Monitor: Pre-millennial cynicism as shown in the world's newspapers

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The Independent Culture
KEYS, WHICH symbolised the high-consumption and security-conscious century, will not make it far into the next. Nor will the typewriter, the fountain pen, light switches or the transistor. The garages of the 21st century will be full of record collections, tinned foods, Happy Meal toys, floppy disks, aprons, CD radios, useless kitchen appliances, Men Are From Mars, Women Are From Venus books, can openers and posters of Che Guevara.

- Sydney Morning Post

ALL OF us can turn, as you know we will, to drawing up lists of "the tops" from the old millennium. On and on it will go, though you may want to be suspicious of any lineup that leaves out Heat Wave by Martha and the Vandellas as best rock song. Of course, there will be a cascade of "predictions for the next millennium", which two New Yorkers, David Kristof and Todd W Nickerson, have compiled in a book by that very name. In it, some 250 prominent figures forecast everything from a planet at peace to global nuclear holocaust. Arthur C Clarke, the writer of 2001 fame, predicts "proof of intelligent life elsewhere" will be discovered. That's encouraging. It presupposes that, prattle about the millennium notwithstanding, intelligent life has been found here.

- New York Times

THE CONFIDENT prophecies offered by the Ladies' Home Journal in December 1900 [included] an American-ruled population of between 350 million and 500 million including much of Latin America, all of which would be eating "strawberries as large as apples". What's interesting about these two forecasts is not so much their inaccuracy, but the apparently delighted spirit in which they were offered. We're an awfully loud life form, but as we embark on another thousand trips around the sun, we wouldn't be hurt by one season of retrospection and "kwiet", which is how the Ladies' Home Journal, in a brave q-less world, predicted we'd be spelling it by now.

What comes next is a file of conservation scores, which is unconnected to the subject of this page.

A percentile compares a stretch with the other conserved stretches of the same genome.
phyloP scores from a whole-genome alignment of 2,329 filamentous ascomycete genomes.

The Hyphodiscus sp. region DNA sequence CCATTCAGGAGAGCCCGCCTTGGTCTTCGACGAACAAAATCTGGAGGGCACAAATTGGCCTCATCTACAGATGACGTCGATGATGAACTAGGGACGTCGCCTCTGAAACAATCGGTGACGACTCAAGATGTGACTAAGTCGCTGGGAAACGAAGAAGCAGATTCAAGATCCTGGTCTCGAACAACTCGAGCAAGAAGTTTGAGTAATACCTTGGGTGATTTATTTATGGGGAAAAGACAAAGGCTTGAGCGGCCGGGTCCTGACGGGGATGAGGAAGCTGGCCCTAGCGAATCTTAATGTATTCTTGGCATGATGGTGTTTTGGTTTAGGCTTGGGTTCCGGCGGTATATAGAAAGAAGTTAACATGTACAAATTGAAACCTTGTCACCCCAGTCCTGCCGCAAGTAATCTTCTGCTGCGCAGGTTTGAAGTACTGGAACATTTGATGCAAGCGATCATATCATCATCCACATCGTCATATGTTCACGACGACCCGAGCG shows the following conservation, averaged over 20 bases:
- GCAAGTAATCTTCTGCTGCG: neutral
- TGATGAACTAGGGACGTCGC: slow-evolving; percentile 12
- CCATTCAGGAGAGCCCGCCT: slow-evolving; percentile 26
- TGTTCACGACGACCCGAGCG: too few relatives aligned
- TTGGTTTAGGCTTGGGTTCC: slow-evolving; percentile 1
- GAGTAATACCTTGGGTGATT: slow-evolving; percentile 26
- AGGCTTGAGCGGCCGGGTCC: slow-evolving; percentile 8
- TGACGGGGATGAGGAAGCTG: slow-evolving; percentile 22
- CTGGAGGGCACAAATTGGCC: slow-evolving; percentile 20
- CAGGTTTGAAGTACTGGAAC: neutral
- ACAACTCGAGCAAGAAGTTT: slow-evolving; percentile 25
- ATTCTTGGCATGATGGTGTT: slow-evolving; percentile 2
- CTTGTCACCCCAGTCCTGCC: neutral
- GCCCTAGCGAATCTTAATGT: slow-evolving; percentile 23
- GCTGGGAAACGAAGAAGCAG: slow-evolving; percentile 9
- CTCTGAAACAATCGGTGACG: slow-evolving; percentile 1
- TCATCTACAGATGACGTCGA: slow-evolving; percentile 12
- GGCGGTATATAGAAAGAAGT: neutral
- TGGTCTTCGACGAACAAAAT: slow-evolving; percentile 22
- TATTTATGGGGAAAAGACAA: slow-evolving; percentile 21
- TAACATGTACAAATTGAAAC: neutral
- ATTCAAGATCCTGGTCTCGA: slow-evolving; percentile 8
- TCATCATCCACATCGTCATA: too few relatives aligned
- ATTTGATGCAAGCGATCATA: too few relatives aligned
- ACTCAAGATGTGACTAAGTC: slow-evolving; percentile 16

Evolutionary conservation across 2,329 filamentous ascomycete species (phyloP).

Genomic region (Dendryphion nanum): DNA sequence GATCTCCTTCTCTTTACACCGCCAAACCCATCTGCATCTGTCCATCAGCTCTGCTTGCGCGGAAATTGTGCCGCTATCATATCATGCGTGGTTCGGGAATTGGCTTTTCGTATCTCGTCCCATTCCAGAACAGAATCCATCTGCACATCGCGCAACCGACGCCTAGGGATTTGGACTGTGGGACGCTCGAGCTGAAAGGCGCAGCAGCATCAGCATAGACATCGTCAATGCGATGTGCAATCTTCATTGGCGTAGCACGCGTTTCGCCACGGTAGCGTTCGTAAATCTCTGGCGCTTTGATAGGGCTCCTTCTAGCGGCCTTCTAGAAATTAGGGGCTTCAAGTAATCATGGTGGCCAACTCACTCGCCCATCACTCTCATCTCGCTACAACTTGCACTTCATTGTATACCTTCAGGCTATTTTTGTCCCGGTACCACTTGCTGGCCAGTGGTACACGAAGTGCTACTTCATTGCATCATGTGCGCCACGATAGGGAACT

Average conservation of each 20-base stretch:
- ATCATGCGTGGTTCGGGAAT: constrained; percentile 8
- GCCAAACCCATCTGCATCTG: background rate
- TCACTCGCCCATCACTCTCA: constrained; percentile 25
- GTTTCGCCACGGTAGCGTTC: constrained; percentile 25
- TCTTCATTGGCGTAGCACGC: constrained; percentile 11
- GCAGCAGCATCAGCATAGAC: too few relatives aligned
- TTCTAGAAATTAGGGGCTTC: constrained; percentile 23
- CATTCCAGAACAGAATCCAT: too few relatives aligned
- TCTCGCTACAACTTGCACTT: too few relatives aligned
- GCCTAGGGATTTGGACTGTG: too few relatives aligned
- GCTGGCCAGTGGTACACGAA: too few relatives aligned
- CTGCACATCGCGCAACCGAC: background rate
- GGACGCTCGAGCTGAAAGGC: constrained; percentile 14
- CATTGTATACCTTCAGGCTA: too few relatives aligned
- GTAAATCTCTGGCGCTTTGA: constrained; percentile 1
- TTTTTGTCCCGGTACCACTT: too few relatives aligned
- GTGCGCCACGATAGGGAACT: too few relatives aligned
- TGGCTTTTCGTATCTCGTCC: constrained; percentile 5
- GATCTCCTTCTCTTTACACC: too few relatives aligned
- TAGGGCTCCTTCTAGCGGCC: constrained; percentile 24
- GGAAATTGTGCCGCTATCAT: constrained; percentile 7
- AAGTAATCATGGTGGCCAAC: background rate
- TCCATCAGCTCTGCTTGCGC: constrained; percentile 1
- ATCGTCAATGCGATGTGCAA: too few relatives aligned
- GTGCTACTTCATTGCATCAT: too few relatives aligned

- Washington Post

THE MILLENNIUM has long proved irresistible to TV pseudo-science programmes. Since the early Sixties, their presenters have been telling us, authoritatively, what to expect in 2000. Futuristic transport provision has been a hot topic. A young James Burke predicted Londoners would get to work via the River Thames, safely tucked inside inflated plastic bags, and remote control cars were predicted for the Eighties. There were walking bikes with artificial feet, cars on stilts, and one that looked like a slug on wheels, run by computer-aided navigation. Just to show that nothing much has changed, Crystal Balls [an upcoming BBC TV programme] reports the predictions of Dr Ian Pearson, a "futurologist" employed by BT. He says that, in 2020, there will be talking shirts, cars that run on grass and, surprise, surprise, people living on pills.

- Evening Standard

INSIDERS ALREADY agree that Star Wars: Episode I, The Phantom Menace will create mega-hype-mania [in 1999]. Every magazine cover for two months is going to be Star Wars, predicted Harry Knowles, who delivers movie industry scuttlebutt via his Ain't It Cool web site. "Every Pepsi can, every Kentucky Fried Chicken, Taco Bell and Pizza Hut meal that you see is going to be a Star Wars product. It'll make even a Disney film's hype look like nothing. This is the film that a whole generation of people have been waiting 15, 20 years to see."

- Toronto Globe and Mail

Compiled by Sophie Harrison